But what we do is considered by pretty much everyone who knows us IRL as extremely rigorous. I've even been accused of being one of those stage moms, just with academics, until they see DD literally BEG to do school, and pull out all her school books and throw a temper tantrum if I say no school today. (Okay, so we clearly have a behavior issue there, but she certainly loves school! :tongue_smilie:) We currently do 22 separate subjects, and by the end of this school year will be doing 25. This includes a couple things that are done once a week (health, logic, etc.), art and music separated from art and music appreciation, literature and poetry which are just read alouds at bedtime for now, memorization as it's own subject.... so it isn't quite as crazy as it sounds. But it does include 2 foreign languages, 2 math programs above her age level, a comprehensive history program (SOTW + Maps, Myths and Marvels, + more), two geography programs, grammar, copywork, and more.

 

But again I say: DD loves school. Seriously. It isn't right, but in a more desperate moment I have actually said "If you don't get yourself together, we aren't doing school today!" One thing I've done is really worked hard to make her love it. Rigor is important to me, but it is equally important to me that I instill a love of learning in DD. I keep this in mind for the long term when picking out curriculum, and also in the short term for daily planning.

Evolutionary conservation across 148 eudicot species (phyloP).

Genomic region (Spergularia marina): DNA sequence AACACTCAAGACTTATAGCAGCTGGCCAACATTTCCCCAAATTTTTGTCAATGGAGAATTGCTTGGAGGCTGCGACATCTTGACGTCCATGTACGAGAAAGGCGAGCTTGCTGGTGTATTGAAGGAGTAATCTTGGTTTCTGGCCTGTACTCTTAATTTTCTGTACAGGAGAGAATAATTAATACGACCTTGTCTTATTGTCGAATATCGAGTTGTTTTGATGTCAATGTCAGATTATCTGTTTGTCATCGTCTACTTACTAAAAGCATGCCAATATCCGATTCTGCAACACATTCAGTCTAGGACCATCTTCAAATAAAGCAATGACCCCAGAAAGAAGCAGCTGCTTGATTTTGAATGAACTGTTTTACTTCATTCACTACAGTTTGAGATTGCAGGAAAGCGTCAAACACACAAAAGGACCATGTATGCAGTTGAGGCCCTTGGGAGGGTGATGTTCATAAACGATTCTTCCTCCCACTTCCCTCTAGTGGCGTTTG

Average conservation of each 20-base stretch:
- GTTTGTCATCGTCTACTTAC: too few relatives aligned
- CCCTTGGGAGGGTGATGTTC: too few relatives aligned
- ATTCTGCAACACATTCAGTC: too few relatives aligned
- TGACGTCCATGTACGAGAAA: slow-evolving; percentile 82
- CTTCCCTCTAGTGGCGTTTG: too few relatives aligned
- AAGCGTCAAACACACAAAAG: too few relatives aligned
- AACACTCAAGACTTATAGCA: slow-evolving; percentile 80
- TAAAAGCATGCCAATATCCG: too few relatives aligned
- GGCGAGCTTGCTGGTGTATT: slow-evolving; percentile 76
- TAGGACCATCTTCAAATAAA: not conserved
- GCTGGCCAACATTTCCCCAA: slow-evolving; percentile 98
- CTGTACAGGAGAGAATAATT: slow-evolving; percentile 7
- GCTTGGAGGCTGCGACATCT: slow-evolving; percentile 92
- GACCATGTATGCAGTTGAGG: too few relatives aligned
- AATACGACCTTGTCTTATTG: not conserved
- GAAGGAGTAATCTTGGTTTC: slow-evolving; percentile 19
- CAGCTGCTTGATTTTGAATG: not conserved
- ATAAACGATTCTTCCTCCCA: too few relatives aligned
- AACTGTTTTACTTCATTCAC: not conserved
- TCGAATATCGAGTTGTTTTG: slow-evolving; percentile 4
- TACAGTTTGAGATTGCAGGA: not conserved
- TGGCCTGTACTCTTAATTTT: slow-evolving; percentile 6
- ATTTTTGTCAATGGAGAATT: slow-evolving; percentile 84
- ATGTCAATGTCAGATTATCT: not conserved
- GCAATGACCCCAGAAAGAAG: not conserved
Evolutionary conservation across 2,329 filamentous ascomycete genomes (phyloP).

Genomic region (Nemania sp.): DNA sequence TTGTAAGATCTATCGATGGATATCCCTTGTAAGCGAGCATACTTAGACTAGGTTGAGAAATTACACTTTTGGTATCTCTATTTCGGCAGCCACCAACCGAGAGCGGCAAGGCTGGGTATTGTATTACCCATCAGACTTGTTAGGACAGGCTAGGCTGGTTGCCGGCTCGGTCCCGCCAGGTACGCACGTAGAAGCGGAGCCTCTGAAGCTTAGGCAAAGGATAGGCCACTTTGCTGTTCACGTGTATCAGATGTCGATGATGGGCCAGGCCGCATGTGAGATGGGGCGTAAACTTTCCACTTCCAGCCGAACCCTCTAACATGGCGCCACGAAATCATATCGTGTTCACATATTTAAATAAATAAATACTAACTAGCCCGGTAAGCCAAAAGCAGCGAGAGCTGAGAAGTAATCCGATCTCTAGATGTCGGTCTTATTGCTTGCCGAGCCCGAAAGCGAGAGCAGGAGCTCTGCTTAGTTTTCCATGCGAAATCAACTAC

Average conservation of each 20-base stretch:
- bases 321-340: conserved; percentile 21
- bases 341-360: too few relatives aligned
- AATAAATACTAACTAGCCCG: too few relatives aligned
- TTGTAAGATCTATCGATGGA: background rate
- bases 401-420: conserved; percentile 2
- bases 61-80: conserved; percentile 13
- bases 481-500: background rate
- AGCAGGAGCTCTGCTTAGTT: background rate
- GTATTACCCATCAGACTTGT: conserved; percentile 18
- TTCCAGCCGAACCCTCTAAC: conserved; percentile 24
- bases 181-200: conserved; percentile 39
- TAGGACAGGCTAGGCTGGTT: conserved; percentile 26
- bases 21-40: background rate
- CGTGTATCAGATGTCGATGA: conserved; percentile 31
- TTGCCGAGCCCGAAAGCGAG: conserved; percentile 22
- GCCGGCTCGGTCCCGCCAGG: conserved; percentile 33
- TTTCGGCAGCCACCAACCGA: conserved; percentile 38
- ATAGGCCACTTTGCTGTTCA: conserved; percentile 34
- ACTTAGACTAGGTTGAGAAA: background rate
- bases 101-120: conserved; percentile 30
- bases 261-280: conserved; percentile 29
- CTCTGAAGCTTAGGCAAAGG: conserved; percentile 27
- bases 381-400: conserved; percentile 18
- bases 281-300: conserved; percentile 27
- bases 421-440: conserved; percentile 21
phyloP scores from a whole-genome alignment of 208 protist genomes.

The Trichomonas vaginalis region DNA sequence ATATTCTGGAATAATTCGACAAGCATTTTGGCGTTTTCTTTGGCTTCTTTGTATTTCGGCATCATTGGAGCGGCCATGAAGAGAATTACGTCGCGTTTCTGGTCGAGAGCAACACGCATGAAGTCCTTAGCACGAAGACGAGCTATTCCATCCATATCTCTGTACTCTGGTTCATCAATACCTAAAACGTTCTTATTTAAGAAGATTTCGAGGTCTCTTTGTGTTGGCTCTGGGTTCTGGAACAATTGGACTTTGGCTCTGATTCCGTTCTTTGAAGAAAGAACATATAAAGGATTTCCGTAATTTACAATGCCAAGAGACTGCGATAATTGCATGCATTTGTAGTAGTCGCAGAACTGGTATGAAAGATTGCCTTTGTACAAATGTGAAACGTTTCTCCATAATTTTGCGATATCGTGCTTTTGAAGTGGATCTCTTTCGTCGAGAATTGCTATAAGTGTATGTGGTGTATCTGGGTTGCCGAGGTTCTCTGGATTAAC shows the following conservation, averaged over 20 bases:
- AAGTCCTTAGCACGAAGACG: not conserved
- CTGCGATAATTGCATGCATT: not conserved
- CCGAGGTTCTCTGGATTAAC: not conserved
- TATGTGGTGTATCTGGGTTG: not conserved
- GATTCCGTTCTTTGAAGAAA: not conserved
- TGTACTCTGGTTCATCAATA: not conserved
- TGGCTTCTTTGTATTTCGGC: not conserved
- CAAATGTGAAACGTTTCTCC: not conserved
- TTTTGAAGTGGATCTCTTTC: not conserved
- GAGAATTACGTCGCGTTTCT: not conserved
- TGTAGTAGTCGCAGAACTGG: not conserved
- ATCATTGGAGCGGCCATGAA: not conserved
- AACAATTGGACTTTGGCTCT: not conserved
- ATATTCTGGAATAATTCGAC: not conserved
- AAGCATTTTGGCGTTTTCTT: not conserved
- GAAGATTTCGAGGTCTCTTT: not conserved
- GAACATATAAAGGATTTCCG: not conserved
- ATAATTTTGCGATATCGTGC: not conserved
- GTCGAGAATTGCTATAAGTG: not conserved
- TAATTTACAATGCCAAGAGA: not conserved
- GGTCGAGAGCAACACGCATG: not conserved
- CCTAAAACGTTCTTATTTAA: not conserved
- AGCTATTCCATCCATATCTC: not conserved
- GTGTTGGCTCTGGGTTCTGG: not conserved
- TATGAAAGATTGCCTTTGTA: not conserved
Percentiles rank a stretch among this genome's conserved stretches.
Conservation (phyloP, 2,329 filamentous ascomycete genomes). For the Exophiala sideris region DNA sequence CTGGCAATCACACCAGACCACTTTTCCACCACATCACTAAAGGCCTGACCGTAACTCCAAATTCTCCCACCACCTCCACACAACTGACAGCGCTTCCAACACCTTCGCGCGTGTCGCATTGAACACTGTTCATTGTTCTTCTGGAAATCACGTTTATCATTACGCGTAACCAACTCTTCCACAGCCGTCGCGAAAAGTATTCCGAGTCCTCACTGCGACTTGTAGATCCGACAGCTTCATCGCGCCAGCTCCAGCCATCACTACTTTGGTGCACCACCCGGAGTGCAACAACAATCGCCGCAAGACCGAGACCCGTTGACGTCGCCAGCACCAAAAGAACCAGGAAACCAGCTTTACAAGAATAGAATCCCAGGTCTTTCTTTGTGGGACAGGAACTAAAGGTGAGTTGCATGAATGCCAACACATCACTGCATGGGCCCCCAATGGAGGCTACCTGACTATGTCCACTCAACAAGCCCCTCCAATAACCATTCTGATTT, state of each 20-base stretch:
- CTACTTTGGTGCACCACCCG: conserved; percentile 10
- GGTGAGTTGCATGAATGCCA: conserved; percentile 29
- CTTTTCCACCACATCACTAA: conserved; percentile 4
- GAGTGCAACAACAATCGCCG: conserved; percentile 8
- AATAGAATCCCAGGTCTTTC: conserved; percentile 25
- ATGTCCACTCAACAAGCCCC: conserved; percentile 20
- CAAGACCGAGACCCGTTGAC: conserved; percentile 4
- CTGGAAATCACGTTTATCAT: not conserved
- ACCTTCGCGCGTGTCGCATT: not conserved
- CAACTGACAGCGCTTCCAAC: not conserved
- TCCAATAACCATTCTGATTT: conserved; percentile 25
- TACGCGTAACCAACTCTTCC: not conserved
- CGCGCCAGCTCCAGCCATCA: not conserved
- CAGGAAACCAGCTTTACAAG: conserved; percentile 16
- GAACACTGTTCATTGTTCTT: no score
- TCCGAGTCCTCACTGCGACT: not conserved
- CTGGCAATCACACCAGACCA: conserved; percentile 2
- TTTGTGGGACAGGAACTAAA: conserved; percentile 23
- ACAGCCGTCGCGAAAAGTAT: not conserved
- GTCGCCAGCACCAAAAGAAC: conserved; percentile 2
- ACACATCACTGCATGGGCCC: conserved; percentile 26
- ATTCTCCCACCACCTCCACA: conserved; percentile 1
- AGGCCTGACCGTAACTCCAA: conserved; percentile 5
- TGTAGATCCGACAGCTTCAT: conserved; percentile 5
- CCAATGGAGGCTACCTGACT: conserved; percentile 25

For long term planning, I try and find things that will appeal to DD in some way or another. For example, my DD is very interested in languages and other cultures and places. So right now we do A LOT with that. We study French and are going to add Spanish soon, we do two geography programs (actually studying physical geography and maps), we are doing a world culture study (studying a new country each week), ancient history is obviously not United States, I seek out literature and poetry from other cultures... etc,etc,etc. Sure, it can be extra work, but it keeps her interested and engaged with her work. Not every subject has to tie in, but by finding something that really was really interesting to my daughter, I was able to get her really into school.